CROSS REFERENCE TO RELATED APPLICATION
This application claims the benefit of U.S. Provisional 61/070,655 filed Mar. 24, 2008 the entire contents of which is hereby expressly incorporated by reference herein.
STATEMENT REGARDING FEDERALLY SPONSORED RESEARCH OR DEVELOPMENT
THE NAMES OF THE PARTIES TO A JOINT RESEARCH AGREEMENT
INCORPORATION-BY-REFERENCE OF MATERIAL SUBMITTED ON A COMPACT DISC
BACKGROUND OF THE INVENTION
1. Field of the Invention
This invention relates to improvements in a dog leash. More particularly, the present invention relates to a leash for an animal such as a dog that leaves the owners hands free. The leash is wrapped around the wrist of a user and includes a pocket for keys, money, ID and or credit card. The leash is fixed material, stretchable or a combination thereof.
2. Description of Related Art Including Information Disclosed Under 37 CFR 1.97 and 1.98
Most dog leashes are designed for a user to maintain control over the dog while they are walking their dog. When a person is exercising, as in running or jogging, the dog typically stays is close proximity to the user but still needs to be tethered to the owner. When running or jogging the leash still needs to be held or secured to the person exercising. Grasping a leash can be difficult or awkward while one is moving their arms as they run or jog. Several patents have been issued on dog leashes for exercising or leaving the owner's hands free as they exercise. Exemplary examples of some of these patents are disclosed herein.
U.S. Pat. No. 5,161,486 issued to Steve M Brown on Nov. 10, 1992 and U.S. Pat. No. 5,842,444 issued to Joseph T. Perrulli on Dec. 1, 1998 disclose hands free dog leashes. Both of these leashes wrap around the waist of the user like a belt and the leash extends from the belt. While these patents disclose a dog leash that the user does not have to hold the user does not have any control of the leash and can be tripped with the leash since it can hang near the runners' legs whereas a leash around the users' wrist provides greater control over the leash and the dog. A waist belt also can interfere with breathing and does not provide air movement under the belt to reduce sweating.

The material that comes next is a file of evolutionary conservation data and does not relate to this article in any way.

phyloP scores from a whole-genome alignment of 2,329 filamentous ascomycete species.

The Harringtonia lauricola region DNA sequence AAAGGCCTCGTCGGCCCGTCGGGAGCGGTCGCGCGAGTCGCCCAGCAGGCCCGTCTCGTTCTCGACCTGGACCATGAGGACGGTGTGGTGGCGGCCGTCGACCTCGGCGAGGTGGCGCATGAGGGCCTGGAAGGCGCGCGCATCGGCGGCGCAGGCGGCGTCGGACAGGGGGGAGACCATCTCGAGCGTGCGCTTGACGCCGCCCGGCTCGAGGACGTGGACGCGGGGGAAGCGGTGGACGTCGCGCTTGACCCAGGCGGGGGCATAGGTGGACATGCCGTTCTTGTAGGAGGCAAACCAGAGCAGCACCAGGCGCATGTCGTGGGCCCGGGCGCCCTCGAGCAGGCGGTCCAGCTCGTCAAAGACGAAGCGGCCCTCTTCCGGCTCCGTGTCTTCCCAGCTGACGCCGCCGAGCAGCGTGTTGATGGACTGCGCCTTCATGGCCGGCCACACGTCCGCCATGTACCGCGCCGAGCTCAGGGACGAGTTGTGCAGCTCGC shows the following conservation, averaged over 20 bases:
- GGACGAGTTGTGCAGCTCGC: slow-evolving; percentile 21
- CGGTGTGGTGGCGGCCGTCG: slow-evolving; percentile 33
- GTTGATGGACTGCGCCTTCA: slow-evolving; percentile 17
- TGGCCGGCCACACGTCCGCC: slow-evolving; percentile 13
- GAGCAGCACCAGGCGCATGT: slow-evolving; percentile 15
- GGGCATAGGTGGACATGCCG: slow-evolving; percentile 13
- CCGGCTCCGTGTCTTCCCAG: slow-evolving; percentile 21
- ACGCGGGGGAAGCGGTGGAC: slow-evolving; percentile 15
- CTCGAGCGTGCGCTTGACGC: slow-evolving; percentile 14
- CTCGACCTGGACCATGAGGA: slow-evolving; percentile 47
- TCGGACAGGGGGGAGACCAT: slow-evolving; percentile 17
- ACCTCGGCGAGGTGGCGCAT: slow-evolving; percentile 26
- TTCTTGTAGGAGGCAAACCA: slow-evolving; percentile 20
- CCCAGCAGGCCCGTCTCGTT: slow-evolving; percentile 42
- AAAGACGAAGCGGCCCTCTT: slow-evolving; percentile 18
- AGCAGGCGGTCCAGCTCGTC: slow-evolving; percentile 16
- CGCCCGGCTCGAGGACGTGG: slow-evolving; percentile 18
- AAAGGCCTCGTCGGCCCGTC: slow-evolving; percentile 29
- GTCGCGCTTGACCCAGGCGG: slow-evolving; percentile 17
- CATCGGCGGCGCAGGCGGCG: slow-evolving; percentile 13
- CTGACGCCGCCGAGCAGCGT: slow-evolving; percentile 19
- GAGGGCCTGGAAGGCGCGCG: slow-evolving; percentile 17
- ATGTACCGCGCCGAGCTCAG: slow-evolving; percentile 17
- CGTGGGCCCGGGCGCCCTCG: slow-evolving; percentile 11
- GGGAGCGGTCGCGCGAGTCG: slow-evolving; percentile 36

U.S. Pat. No. 6,095,093 issued to Mary Kisko et al., on Aug. 1, 2000 discloses a leash where the leash assembly is secured to the upper arm of a user. While the leash assembly provides a means of tethering a dog without holding a leash, securing the leash to an upper arm could slide on the arm and requires a wide pad to distribute forces from the leash.
U.S. Pat. No. 4,729,345 issued to Sharon K. Anderson on Mar. 8, 1988 and U.S. Pat. No. 6,553,944 issued to Virginia A. Allen et al., on Apr. 29, 2003 disclose wrist warn leash inventions. For Anderson the wrist connection is with intersecting loops where each loop is closed with a hook and loop type fastener. While these patents disclose a leash that is secured to a wrist they do not provide for a storage pocket or a hybrid leash.
What is needed is a leash with a wrist securing connection where the wrist strap includes a storage pocket and the leash is a hybrid to allow the leash to extend if required to allow a dog to run around obstacles that the owner might not see. The proposed exercising dog leash provides these features.
BRIEF SUMMARY OF THE INVENTION
It is an object of the exercising dog leash is to provide a pocket in the wrist strap. The pocket allows a person to store small items that they might need while they are away from home. The items that can be stored include but are not limited to keys, money, ID and or credit card. These items can be accidentally dropped or fall if they are not secured. The pocket would have a closure that locks the items inside the pocket to prevent accidental loss.
It is another object of the exercising dog leash for the leash to be adjustable on the wrist to accommodate different size wrists and comforts. The ideally the wrist strap would be loosely fit onto a wrist to allow the strap to move slightly to allow for ventilation of the area under the strap. The wrist strap would be adjusted such that it is not so loose that it would slide off a person's wrist and not be so tight to prevent proper blood circulation. Placement on the user's wrist allows a user to quickly grasp the leash if they need to gain quick control of their dog. The inside of the wrist strap is lined with a soft water resistant material that provides comfort without causing abrasion or sweat collection.
It is another object of the exercising dog leash is to make the wrist strap retention mechanism adjustable for an emergency break-away. The break-away feature allows the wrist strap to freely separate from the users wrist if the tension exceeds a threshold. This feature is useful if a dog passes on one side of a pole while the runner passes on the other side of a pole. This is simply accomplished by using multiple snaps or hooks and loop securing straps.